. "Appendix D-13: The Prospects for Immunizing Against Rotavirus." New Vaccine Development: Establishing Priorities: Volume II, Diseases of Importance in Developing Countries. Washington, DC: The National Academies Press, 1986.
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New Vaccine Development: Establishing Priorities, Volume II, Diseases of Importance in Developing Countries
infants. This may be related to the lower incidence of rotavirus infection in this environment relative to E. coli infection. The incidence of rotavirus diarrhea in Bangladesh is estimated to be about 0.5 episodes per child per year (Black et al., 1982a). Neonatal infection is most commonly asymptomatic; the vast majority of neonates with evidence of rotavirus in the stool can be classified as carriers based on both lack of symptoms and the absence of an antibody response (Champsaur et al., 1984).
Rotavirus is a double-stranded RNA virus in the Reoviridae family, with a distinctive genome of 11 segments. Serological classification has been somewhat confusing; however, recent work permits separation of distinct serotypes based on outer capsid antigens detected by neutralization with hyperimmune sera (Wyatt et al., 1982). Serotype specificity may, in fact, be determined by two distinct genes, as is the case with influenza virus (i.e., the genes for neuraminidase and hemagglutinin). Four human serogroups have been defined, two of which contain cross-reactive animal rotaviruses, and at least three other serogroups exist containing animal rotaviruses (Hoshino et al., 1984). Epidemiological studies are in progress to determine the prevalence of these serotypes in different parts of the world. The present data indicate that serotypes 1 and 2 are present worldwide. Serotype 3 appears to be less prevalent, and serotype 4 has been found only in Europe (Kapikian, personal communication, 1984). Some heterologous cross-reactivity has been reported between animal and human serotypes 3 and 4 (Hoshino et al., 1984). The number and cross-reactivity of serotypes is obviously important for vaccine development.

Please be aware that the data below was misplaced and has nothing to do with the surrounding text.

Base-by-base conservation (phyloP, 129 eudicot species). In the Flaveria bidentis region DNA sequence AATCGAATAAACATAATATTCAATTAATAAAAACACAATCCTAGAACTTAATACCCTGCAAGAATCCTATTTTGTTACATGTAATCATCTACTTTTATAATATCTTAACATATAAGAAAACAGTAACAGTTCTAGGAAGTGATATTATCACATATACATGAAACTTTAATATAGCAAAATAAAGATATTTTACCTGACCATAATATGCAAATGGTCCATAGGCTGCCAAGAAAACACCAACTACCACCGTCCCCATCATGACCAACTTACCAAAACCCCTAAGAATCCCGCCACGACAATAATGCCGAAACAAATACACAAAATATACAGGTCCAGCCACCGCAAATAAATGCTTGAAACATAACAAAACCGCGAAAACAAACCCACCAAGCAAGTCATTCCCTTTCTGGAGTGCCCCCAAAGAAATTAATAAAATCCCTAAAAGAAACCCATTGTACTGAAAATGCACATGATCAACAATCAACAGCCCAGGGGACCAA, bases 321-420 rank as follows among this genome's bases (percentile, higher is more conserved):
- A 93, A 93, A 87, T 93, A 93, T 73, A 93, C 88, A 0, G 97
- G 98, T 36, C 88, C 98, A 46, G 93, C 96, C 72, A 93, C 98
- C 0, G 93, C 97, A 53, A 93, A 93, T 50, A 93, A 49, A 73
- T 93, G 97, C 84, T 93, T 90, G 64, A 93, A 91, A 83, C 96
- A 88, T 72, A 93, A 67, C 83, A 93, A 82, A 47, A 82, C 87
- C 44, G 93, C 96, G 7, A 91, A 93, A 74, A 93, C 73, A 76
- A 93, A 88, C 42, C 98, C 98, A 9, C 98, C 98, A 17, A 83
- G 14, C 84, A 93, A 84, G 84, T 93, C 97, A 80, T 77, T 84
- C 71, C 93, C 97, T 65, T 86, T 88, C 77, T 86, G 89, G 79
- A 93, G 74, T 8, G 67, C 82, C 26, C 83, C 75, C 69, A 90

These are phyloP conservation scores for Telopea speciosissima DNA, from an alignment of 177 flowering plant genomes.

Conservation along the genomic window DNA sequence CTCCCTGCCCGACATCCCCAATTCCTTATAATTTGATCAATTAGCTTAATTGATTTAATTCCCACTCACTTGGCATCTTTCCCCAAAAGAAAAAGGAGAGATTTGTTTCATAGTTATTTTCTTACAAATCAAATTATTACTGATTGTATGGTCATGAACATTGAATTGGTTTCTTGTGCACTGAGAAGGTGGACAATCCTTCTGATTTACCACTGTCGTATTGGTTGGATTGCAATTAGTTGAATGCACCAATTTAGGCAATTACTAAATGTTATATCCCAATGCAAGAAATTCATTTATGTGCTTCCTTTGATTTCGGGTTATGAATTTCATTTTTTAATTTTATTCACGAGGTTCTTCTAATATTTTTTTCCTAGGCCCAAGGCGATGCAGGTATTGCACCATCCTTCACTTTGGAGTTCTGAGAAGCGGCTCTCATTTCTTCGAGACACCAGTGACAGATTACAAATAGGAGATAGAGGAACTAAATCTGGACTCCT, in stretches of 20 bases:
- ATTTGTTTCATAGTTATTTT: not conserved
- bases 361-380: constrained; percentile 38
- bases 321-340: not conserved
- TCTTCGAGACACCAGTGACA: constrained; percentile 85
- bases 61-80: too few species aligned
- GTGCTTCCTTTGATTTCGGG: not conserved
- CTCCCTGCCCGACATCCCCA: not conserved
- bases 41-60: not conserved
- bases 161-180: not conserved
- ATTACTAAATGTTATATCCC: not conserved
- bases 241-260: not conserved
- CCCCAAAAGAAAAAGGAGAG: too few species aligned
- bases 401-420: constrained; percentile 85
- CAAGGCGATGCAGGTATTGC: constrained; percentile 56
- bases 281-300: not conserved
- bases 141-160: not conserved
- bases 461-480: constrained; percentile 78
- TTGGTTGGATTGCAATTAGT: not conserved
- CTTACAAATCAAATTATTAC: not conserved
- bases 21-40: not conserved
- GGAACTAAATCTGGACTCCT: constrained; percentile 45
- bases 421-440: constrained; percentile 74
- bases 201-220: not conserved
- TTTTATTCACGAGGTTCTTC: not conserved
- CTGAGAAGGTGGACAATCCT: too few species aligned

Rotavirus serotypes may be divided into subgroups based on inner capsid antigens detected by complement fixation, ELISA (enzyme-linked immunosorbent assay), or immune adherence assays (Kapikian et al., 1981). The two well-defined subgroups, 1 and 2, also can be identified by differences in RNA patterns detected by electrophoresis in polyacrylamide-agarose gels (Kalica et al., 1981). Subgroup and serotype antigens are controlled by different segments of the virus genome.
In vitro cultivation of human rotaviruses has been difficult in the past. Strain Wa, the prototype serotype 1 rotavirus, was originally propagated in African green monkey kidney cells following 11 passages in newborn, germ-free piglets (Wyatt et al., 1980). Other strains, including DS-1, the serotype 2 prototype strain, were grown following rescue by genetic reassortment with readily cultivated bovine rotaviruses (Greenberg et al., 1981). Recently, many human rotaviruses (up to 75 percent of stool isolates) have been grown successfully in MA-104 cells, a primary embryonic cynomolgus monkey kidney line, following pretreatment of virus by trypsinization and low speed centrifugation (Sato et al., 1981; Urasawa et al., 1981).
Protective antigens have not been well defined. There is evidence of cross-protection between animal and human viruses, but the responsible determinants have not been identified (Wyatt et al., 1979).